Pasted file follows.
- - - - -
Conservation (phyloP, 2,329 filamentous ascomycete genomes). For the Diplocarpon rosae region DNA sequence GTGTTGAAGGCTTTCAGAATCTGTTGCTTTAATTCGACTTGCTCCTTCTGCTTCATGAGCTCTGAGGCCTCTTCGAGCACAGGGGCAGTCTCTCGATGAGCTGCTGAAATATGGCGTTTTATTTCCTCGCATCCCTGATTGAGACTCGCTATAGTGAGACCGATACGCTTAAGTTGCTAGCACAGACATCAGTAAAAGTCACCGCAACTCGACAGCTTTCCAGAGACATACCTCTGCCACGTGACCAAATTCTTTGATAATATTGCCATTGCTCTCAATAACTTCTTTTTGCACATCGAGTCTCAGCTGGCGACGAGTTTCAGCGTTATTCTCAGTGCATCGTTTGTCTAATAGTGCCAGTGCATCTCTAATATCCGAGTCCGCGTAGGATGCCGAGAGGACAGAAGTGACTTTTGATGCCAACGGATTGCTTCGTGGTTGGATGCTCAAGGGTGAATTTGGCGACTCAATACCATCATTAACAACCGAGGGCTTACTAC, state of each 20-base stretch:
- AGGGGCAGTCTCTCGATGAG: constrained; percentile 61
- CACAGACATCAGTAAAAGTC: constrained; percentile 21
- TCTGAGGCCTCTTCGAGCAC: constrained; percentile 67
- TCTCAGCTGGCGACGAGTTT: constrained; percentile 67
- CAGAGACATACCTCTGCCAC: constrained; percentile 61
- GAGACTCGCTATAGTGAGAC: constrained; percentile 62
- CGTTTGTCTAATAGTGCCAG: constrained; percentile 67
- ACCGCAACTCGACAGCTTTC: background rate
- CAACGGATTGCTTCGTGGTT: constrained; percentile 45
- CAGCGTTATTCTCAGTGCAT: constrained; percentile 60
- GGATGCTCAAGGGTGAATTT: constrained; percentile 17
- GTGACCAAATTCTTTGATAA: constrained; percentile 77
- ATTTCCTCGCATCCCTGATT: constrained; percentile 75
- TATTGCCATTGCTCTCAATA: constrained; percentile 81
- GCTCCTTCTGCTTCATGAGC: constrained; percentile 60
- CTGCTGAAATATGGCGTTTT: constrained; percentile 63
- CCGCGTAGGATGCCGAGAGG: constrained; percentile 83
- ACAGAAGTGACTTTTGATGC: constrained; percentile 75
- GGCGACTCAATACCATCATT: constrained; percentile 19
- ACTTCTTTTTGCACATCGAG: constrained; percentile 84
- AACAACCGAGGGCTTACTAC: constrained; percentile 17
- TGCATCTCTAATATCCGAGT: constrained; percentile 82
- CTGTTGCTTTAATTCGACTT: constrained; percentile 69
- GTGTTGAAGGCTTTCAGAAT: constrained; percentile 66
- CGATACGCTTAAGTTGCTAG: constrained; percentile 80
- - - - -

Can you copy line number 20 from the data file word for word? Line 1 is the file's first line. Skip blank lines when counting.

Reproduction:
- GGCGACTCAATACCATCATT: constrained; percentile 19